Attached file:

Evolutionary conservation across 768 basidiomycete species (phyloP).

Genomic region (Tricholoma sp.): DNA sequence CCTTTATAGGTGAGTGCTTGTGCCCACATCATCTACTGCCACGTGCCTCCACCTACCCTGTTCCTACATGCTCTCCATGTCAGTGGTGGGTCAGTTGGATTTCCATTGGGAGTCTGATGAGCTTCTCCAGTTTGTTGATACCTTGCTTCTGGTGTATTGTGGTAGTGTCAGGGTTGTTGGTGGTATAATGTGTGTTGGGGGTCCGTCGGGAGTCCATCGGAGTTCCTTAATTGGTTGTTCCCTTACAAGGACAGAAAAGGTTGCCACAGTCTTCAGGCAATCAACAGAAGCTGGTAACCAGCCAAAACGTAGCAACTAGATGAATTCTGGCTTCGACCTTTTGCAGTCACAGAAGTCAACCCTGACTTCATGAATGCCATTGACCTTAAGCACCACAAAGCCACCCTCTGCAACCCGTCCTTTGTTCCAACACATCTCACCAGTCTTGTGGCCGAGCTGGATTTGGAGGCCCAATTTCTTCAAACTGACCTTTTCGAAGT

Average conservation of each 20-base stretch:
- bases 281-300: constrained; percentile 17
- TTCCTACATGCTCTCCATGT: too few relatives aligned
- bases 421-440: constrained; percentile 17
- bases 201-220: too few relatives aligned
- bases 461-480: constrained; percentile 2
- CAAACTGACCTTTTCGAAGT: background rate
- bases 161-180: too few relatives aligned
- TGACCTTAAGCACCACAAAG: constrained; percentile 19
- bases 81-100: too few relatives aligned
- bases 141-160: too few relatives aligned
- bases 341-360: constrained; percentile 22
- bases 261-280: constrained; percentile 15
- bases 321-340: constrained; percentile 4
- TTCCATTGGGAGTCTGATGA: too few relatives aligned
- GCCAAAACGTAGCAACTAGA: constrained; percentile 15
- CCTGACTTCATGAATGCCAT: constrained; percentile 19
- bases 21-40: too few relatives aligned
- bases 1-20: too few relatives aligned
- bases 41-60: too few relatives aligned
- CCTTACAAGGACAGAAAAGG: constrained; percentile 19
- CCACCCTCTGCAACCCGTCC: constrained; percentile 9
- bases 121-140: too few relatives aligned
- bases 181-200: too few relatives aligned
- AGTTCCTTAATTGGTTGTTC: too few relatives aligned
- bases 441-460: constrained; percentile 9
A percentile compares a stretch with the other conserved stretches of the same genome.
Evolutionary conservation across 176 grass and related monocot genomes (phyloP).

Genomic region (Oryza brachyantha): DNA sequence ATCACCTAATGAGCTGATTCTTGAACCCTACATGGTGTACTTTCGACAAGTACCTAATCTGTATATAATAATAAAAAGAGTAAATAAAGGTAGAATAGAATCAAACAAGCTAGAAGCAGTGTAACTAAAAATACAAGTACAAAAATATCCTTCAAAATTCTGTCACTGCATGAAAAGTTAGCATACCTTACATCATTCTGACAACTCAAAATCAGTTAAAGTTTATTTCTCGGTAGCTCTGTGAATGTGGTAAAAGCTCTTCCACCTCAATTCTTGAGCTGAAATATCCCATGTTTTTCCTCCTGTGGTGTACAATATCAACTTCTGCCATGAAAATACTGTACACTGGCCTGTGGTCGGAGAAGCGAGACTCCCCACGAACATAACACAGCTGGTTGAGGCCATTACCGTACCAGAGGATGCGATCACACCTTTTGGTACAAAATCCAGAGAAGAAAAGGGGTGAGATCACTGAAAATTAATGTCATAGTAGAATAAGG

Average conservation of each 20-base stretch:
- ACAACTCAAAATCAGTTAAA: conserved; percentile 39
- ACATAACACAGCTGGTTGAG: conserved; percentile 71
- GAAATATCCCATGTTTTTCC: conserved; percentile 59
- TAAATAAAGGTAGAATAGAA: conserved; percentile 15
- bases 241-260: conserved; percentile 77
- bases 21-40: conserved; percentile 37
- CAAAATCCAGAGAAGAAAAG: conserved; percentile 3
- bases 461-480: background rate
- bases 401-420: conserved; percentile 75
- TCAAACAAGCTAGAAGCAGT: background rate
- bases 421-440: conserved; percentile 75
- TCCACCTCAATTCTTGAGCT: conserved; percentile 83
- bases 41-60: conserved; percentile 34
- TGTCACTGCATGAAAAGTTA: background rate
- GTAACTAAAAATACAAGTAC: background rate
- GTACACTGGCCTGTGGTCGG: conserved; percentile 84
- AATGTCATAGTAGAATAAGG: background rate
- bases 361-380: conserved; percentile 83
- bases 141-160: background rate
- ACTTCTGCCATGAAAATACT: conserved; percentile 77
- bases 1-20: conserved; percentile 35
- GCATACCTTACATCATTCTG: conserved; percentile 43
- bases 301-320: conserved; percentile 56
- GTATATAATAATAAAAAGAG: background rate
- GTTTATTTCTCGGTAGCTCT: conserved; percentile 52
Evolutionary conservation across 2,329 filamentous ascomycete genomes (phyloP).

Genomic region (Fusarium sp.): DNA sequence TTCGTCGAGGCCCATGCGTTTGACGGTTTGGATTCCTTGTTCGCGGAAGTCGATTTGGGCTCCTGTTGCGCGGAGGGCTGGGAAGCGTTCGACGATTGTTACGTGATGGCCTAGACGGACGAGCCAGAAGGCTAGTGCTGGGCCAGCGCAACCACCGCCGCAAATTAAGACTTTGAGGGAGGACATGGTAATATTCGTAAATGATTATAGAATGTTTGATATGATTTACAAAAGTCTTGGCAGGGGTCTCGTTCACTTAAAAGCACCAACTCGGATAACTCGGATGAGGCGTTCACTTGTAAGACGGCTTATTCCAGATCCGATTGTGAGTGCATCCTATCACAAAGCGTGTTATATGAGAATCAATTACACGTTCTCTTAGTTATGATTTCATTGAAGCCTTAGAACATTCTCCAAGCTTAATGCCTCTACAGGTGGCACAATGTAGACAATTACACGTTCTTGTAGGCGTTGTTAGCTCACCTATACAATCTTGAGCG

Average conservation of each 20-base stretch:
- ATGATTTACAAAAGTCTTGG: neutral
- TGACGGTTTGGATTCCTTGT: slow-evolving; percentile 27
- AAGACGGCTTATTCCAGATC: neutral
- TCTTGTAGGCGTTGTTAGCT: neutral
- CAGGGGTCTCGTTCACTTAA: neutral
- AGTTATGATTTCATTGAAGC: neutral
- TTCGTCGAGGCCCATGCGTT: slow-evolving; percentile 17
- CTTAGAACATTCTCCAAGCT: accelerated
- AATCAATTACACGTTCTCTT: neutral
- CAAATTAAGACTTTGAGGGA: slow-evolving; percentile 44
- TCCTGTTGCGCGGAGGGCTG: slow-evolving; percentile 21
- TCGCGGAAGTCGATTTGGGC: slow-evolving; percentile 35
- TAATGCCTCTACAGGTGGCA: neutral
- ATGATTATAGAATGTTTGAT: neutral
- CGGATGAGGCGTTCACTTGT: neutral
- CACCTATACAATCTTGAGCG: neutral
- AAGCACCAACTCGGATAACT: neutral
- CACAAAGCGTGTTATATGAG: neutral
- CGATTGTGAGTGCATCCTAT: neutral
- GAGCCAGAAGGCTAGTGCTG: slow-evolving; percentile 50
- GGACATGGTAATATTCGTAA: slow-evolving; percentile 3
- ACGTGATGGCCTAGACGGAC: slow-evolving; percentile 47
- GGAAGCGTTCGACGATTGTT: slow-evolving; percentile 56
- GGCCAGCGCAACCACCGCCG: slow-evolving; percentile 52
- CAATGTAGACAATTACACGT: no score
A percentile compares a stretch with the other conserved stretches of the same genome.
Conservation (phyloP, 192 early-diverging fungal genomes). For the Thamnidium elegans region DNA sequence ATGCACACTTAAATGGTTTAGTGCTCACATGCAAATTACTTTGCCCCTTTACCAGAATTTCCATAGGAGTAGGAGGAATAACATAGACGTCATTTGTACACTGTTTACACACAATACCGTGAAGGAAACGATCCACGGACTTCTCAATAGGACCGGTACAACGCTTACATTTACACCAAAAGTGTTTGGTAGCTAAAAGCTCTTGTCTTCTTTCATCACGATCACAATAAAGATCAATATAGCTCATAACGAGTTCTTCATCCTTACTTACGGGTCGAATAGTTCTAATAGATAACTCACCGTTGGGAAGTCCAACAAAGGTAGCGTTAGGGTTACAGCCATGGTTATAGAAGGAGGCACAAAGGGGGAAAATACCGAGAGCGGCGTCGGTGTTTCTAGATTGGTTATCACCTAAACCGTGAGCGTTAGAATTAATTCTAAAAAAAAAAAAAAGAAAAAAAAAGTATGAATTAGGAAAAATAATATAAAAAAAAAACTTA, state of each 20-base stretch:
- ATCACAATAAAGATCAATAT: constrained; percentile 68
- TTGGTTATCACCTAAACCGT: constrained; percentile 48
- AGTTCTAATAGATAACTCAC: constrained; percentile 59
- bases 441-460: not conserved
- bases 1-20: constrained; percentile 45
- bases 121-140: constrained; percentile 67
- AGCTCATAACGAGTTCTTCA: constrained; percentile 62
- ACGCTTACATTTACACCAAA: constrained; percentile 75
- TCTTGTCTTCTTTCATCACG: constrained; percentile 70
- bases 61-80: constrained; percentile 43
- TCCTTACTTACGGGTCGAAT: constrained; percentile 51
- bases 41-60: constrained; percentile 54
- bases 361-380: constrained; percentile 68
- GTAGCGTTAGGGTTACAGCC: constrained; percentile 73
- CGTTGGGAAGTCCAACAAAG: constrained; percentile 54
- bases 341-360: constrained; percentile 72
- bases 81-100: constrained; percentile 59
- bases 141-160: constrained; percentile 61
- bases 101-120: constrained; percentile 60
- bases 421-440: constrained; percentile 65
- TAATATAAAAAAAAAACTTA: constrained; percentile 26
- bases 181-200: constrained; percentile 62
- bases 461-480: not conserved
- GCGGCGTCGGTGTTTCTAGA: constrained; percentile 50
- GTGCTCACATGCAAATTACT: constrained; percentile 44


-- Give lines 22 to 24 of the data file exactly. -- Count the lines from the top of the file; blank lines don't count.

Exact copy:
- bases 41-60: too few relatives aligned
- CCTTACAAGGACAGAAAAGG: constrained; percentile 19
- CCACCCTCTGCAACCCGTCC: constrained; percentile 9